Subterranean clover (Trifolium subterraneum L.) is the most widely sown pasture legume in southern Australia and resistance to important diseases and pests has been a major plant-breeding objective. Kabatiella caulivora, the cause of clover scorch, is the most important foliar fungal pathogen, and several cultivars have been developed with resistance to both known races. Screening of advanced breeding lines has been conducted to prevent release of cultivars with high susceptibility to other important fungal foliar disease pathogens, including rust (Uromyces trifolii-repentis), powdery mildew (Oidium sp.), cercospora (Cercospora zebrina) and common leaf spot (Pseudopeziza trifolii). Several oomycete and fungal species cause root rots of subterranean clover, including Phytophthora clandestina, Pythium irregulare, Aphanomyces trifolii, Fusarium avenaceum and Rhizoctonia solani. Most breeding efforts have been devoted to resistance to P. clandestina, but the existence of different races has confounded selection. The most economically important virus diseases in subterranean clover pastures are Subterranean clover mottle virus and Bean yellow mosaic virus, while Subterranean clover stunt virus, Subterranean clover red leaf virus (local synonym for Soybean dwarf virus), Cucumber mosaic virus, Alfalfa mosaic virus, Clover yellow vein virus, Beet western yellows virus and Bean leaf roll virus also cause losses. Genotypic differences for resistance have been found to several of these fungal, oomycete and viral pathogens, highlighting the potential to develop cultivars with improved resistance. The most important pests of subterranean clover are redlegged earth mite (RLEM) (Halotydeus destructor), blue oat mite (Penthaleus major), blue-green aphid (Acyrthosiphon kondoi) and lucerne flea (Sminthurus viridis). New cultivars have been bred with increased RLEM cotyledon resistance, but limited selection has been conducted for resistance to other pests. Screening for disease and pest resistance has largely ceased, but recent molecular biology advances in subterranean clover provide a new platform for development of future cultivars with multiple resistances to important diseases and pests. However, this can only be realised if skills in pasture plant pathology, entomology, pre-breeding and plant breeding are maintained and adequately resourced. In particular, supporting phenotypic disease and pest resistance studies and understanding their significance is critical to enable molecular technology investments achieve practical outcomes and deliver subterranean clover cultivars with sufficient pathogen and pest resistance to ensure productive pastures across southern Australia.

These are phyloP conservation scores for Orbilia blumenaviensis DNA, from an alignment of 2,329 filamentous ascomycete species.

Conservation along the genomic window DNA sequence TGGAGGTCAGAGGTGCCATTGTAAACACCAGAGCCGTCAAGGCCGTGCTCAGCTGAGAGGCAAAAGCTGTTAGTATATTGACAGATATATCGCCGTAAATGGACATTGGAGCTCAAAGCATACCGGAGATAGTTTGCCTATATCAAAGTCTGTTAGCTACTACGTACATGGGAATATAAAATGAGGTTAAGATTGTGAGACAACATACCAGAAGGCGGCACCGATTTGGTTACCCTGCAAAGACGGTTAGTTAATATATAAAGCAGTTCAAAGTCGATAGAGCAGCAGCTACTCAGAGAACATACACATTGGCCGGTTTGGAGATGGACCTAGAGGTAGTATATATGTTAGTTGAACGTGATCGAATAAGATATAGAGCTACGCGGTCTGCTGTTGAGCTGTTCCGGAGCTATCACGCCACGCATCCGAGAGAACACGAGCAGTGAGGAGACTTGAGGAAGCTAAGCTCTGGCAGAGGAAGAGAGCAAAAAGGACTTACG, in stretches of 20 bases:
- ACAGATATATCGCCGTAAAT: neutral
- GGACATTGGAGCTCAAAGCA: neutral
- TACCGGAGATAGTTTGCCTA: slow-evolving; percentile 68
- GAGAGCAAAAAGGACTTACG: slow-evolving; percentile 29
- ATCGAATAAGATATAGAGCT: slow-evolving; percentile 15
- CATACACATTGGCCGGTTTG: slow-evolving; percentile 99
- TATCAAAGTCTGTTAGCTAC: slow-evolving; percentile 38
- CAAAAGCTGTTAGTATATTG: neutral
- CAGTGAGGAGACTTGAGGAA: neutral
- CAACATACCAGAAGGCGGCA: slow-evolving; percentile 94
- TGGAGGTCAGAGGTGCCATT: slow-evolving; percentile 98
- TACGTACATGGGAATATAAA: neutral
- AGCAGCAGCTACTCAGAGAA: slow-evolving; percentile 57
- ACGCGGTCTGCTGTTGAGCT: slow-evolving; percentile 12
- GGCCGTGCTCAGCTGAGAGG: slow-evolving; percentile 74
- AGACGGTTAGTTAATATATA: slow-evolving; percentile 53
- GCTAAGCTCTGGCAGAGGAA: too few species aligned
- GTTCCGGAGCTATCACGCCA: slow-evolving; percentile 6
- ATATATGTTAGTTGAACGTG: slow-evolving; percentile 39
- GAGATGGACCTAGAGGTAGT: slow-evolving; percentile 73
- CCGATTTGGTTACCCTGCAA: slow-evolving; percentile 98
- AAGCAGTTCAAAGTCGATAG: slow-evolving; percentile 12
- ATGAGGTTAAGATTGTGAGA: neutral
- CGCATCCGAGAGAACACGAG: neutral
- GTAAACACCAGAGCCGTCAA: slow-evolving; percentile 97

Relatively little is known about the weightings that breeders consciously or subconsciously place on specific traits when selecting individual plants, or the weightings agronomists and producers use when evaluating the relative merits of alternative cultivars and their potential economic value in farm systems. This is despite the many active programs for breeding improved forage plants, and in contrast to most modern animal-breeding programs where the relative merits of novel genetics are assessed against index-based breeding objectives. There are many reasons why breeding objectives based on profit indices are not used when breeding pasture plants. The nature of pasture as an intermediate input to farm output and profit poses unique difficulties in developing breeding objectives based on profit.